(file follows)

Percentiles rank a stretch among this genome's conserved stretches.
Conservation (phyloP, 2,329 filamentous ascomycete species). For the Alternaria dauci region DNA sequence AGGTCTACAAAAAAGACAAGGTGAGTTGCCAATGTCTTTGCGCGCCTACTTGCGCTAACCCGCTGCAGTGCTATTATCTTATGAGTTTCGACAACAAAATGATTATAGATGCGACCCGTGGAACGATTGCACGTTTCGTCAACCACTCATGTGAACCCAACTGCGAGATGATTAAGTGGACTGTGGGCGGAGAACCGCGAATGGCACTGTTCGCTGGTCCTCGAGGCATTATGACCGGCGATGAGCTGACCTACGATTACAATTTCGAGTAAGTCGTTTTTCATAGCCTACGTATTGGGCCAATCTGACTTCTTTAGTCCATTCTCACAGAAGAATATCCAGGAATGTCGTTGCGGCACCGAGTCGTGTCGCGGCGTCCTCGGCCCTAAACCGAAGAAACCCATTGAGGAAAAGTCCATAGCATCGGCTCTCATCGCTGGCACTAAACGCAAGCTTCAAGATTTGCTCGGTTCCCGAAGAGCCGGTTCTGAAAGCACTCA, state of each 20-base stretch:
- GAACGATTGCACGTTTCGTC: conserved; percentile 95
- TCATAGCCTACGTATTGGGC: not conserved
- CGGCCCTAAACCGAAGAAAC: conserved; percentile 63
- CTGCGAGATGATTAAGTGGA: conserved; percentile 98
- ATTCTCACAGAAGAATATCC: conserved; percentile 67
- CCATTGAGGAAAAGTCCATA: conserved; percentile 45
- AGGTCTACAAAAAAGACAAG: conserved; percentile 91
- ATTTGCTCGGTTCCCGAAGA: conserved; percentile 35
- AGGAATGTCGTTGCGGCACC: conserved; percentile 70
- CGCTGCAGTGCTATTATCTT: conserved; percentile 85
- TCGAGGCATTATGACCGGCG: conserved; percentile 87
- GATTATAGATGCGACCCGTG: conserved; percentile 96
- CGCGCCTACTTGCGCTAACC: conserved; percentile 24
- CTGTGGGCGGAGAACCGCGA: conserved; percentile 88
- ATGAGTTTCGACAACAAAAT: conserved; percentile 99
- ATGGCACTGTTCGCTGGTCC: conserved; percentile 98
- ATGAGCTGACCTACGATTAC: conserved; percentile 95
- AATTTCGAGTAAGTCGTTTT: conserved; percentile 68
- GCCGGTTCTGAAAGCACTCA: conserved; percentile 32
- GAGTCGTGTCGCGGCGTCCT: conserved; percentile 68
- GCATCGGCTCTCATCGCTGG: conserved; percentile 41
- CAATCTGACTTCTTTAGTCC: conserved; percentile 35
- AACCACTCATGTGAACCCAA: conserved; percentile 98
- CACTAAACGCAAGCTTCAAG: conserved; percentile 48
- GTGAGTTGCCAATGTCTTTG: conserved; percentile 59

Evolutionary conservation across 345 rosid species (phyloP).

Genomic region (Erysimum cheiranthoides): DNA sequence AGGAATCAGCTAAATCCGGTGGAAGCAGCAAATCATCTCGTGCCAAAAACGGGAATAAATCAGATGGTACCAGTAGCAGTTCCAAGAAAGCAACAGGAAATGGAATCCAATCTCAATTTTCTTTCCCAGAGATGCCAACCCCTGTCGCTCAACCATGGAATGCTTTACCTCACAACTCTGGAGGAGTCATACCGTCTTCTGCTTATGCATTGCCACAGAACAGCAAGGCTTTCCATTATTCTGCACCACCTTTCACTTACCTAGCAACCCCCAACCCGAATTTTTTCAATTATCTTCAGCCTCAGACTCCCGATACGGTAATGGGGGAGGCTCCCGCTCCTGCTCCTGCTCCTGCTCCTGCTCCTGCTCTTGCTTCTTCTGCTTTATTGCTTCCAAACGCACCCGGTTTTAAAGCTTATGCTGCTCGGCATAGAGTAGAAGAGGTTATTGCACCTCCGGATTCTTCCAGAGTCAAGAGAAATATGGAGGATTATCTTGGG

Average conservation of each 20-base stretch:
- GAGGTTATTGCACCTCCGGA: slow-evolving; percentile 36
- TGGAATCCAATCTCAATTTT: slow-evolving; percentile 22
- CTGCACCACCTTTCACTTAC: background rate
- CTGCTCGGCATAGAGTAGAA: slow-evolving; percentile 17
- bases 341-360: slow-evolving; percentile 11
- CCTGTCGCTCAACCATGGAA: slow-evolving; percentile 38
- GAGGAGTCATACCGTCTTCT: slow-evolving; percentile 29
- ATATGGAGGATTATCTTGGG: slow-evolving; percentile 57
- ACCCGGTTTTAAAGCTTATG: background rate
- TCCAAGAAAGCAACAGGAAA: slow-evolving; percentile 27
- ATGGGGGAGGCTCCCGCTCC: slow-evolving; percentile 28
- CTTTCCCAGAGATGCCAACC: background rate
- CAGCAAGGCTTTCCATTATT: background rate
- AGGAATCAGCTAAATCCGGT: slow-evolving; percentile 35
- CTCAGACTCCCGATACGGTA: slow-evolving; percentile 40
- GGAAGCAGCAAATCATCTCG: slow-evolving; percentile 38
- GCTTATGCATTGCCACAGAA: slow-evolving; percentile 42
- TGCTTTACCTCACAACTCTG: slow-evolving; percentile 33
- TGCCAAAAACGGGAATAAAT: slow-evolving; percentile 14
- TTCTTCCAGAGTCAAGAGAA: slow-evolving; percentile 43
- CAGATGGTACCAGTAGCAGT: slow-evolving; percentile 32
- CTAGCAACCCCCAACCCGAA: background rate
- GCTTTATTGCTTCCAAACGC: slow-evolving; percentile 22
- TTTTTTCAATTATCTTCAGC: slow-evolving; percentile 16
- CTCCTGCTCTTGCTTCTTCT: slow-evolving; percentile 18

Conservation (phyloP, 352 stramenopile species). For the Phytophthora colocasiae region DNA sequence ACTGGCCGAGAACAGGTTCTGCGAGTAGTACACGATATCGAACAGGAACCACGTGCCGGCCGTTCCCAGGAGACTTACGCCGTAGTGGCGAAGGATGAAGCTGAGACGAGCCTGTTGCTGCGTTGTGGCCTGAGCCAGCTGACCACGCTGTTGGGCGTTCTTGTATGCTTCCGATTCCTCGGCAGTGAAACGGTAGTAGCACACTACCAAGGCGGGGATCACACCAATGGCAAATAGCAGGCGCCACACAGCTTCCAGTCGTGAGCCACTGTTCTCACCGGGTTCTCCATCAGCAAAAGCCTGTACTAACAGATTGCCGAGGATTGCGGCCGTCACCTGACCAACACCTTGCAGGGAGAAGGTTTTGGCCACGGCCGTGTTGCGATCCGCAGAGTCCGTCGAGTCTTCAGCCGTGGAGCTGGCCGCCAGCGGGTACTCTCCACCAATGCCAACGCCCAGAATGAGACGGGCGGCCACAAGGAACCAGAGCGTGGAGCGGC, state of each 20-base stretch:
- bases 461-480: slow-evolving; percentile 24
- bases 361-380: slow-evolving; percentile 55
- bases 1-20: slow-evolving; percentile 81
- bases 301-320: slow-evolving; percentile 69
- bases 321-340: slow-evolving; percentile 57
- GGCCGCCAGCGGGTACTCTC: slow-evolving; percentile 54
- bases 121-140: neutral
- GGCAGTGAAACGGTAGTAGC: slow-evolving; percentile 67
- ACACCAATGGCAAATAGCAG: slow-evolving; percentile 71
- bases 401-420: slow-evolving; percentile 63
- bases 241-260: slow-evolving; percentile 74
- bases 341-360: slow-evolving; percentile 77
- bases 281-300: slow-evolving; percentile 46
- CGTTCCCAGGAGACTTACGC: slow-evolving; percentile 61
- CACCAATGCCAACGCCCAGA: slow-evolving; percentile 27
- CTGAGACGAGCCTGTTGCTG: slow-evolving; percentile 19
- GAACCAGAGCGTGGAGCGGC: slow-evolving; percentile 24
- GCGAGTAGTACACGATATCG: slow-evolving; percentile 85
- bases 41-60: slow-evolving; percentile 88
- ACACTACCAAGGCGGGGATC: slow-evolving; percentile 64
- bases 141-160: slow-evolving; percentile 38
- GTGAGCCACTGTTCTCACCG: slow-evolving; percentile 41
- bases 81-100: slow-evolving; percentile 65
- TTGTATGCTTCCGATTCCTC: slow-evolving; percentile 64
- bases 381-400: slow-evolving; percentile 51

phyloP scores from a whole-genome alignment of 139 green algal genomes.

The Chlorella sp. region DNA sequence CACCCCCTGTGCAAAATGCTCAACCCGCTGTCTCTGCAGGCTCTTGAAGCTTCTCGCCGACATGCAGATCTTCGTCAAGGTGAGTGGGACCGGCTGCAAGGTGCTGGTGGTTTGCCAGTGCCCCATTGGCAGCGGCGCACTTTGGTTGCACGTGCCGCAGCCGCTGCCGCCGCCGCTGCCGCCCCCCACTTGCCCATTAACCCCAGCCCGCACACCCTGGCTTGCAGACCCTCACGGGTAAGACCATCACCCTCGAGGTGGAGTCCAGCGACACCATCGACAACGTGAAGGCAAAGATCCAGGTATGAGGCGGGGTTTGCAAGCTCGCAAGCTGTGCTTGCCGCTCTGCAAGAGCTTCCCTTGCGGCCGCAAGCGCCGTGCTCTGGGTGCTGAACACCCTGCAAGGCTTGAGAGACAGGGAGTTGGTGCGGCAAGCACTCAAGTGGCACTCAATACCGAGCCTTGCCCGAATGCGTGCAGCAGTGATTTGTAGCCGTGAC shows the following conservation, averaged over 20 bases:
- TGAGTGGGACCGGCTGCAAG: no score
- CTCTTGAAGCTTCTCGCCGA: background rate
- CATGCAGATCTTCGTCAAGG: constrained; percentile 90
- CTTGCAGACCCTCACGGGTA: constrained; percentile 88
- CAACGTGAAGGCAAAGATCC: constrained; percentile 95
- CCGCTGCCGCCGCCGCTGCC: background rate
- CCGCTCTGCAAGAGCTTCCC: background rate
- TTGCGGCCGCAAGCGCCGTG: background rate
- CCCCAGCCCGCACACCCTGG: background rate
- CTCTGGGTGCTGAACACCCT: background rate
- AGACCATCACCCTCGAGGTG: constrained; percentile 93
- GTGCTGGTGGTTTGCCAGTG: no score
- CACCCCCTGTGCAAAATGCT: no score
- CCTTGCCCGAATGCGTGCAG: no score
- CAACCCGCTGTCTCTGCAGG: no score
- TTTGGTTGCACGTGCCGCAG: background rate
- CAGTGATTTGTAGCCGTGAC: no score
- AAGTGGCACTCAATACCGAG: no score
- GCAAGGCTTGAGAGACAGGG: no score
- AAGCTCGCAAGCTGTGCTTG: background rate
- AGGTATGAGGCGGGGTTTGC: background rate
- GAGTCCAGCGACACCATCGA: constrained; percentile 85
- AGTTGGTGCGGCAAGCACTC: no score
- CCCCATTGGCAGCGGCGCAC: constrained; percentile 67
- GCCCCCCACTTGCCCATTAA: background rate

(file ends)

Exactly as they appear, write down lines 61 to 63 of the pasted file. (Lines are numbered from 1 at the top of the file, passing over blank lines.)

- bases 321-340: slow-evolving; percentile 57
- GGCCGCCAGCGGGTACTCTC: slow-evolving; percentile 54
- bases 121-140: neutral